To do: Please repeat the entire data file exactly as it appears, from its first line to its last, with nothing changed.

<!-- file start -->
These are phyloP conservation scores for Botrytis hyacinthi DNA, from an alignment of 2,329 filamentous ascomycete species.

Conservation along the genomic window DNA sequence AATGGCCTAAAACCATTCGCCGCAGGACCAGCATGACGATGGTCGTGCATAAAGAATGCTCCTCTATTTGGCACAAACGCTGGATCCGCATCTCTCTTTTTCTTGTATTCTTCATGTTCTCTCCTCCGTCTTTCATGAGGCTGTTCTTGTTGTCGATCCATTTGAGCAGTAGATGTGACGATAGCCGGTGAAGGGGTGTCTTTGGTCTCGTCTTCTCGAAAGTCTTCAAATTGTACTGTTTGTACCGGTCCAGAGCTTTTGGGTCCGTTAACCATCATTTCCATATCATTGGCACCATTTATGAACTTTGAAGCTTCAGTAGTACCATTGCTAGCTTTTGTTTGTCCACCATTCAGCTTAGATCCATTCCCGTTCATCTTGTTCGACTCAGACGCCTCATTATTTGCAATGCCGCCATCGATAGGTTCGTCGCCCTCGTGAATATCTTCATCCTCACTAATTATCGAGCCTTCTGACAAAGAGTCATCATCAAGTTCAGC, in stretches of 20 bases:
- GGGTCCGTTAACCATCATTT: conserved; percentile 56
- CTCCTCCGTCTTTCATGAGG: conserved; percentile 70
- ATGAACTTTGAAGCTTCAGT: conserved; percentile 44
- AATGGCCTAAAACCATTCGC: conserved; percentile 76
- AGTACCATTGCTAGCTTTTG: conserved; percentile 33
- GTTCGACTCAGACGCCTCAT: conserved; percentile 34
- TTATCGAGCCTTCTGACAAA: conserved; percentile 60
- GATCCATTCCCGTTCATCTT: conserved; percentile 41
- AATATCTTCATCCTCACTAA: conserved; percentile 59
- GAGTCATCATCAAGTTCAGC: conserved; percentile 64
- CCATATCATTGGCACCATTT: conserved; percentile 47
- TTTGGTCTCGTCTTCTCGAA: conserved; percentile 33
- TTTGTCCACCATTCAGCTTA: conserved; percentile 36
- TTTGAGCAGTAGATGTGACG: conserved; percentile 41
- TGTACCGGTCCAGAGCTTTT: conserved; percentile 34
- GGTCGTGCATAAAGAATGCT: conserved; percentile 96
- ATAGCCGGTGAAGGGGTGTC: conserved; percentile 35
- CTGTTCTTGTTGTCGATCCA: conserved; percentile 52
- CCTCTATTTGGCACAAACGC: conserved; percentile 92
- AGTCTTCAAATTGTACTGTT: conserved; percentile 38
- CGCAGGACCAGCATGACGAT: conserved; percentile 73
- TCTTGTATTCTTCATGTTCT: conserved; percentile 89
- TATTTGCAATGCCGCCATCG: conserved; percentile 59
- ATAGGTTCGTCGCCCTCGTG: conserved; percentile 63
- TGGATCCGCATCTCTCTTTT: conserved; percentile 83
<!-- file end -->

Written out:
These are phyloP conservation scores for Botrytis hyacinthi DNA, from an alignment of 2,329 filamentous ascomycete species.

Conservation along the genomic window DNA sequence AATGGCCTAAAACCATTCGCCGCAGGACCAGCATGACGATGGTCGTGCATAAAGAATGCTCCTCTATTTGGCACAAACGCTGGATCCGCATCTCTCTTTTTCTTGTATTCTTCATGTTCTCTCCTCCGTCTTTCATGAGGCTGTTCTTGTTGTCGATCCATTTGAGCAGTAGATGTGACGATAGCCGGTGAAGGGGTGTCTTTGGTCTCGTCTTCTCGAAAGTCTTCAAATTGTACTGTTTGTACCGGTCCAGAGCTTTTGGGTCCGTTAACCATCATTTCCATATCATTGGCACCATTTATGAACTTTGAAGCTTCAGTAGTACCATTGCTAGCTTTTGTTTGTCCACCATTCAGCTTAGATCCATTCCCGTTCATCTTGTTCGACTCAGACGCCTCATTATTTGCAATGCCGCCATCGATAGGTTCGTCGCCCTCGTGAATATCTTCATCCTCACTAATTATCGAGCCTTCTGACAAAGAGTCATCATCAAGTTCAGC, in stretches of 20 bases:
- GGGTCCGTTAACCATCATTT: conserved; percentile 56
- CTCCTCCGTCTTTCATGAGG: conserved; percentile 70
- ATGAACTTTGAAGCTTCAGT: conserved; percentile 44
- AATGGCCTAAAACCATTCGC: conserved; percentile 76
- AGTACCATTGCTAGCTTTTG: conserved; percentile 33
- GTTCGACTCAGACGCCTCAT: conserved; percentile 34
- TTATCGAGCCTTCTGACAAA: conserved; percentile 60
- GATCCATTCCCGTTCATCTT: conserved; percentile 41
- AATATCTTCATCCTCACTAA: conserved; percentile 59
- GAGTCATCATCAAGTTCAGC: conserved; percentile 64
- CCATATCATTGGCACCATTT: conserved; percentile 47
- TTTGGTCTCGTCTTCTCGAA: conserved; percentile 33
- TTTGTCCACCATTCAGCTTA: conserved; percentile 36
- TTTGAGCAGTAGATGTGACG: conserved; percentile 41
- TGTACCGGTCCAGAGCTTTT: conserved; percentile 34
- GGTCGTGCATAAAGAATGCT: conserved; percentile 96
- ATAGCCGGTGAAGGGGTGTC: conserved; percentile 35
- CTGTTCTTGTTGTCGATCCA: conserved; percentile 52
- CCTCTATTTGGCACAAACGC: conserved; percentile 92
- AGTCTTCAAATTGTACTGTT: conserved; percentile 38
- CGCAGGACCAGCATGACGAT: conserved; percentile 73
- TCTTGTATTCTTCATGTTCT: conserved; percentile 89
- TATTTGCAATGCCGCCATCG: conserved; percentile 59
- ATAGGTTCGTCGCCCTCGTG: conserved; percentile 63
- TGGATCCGCATCTCTCTTTT: conserved; percentile 83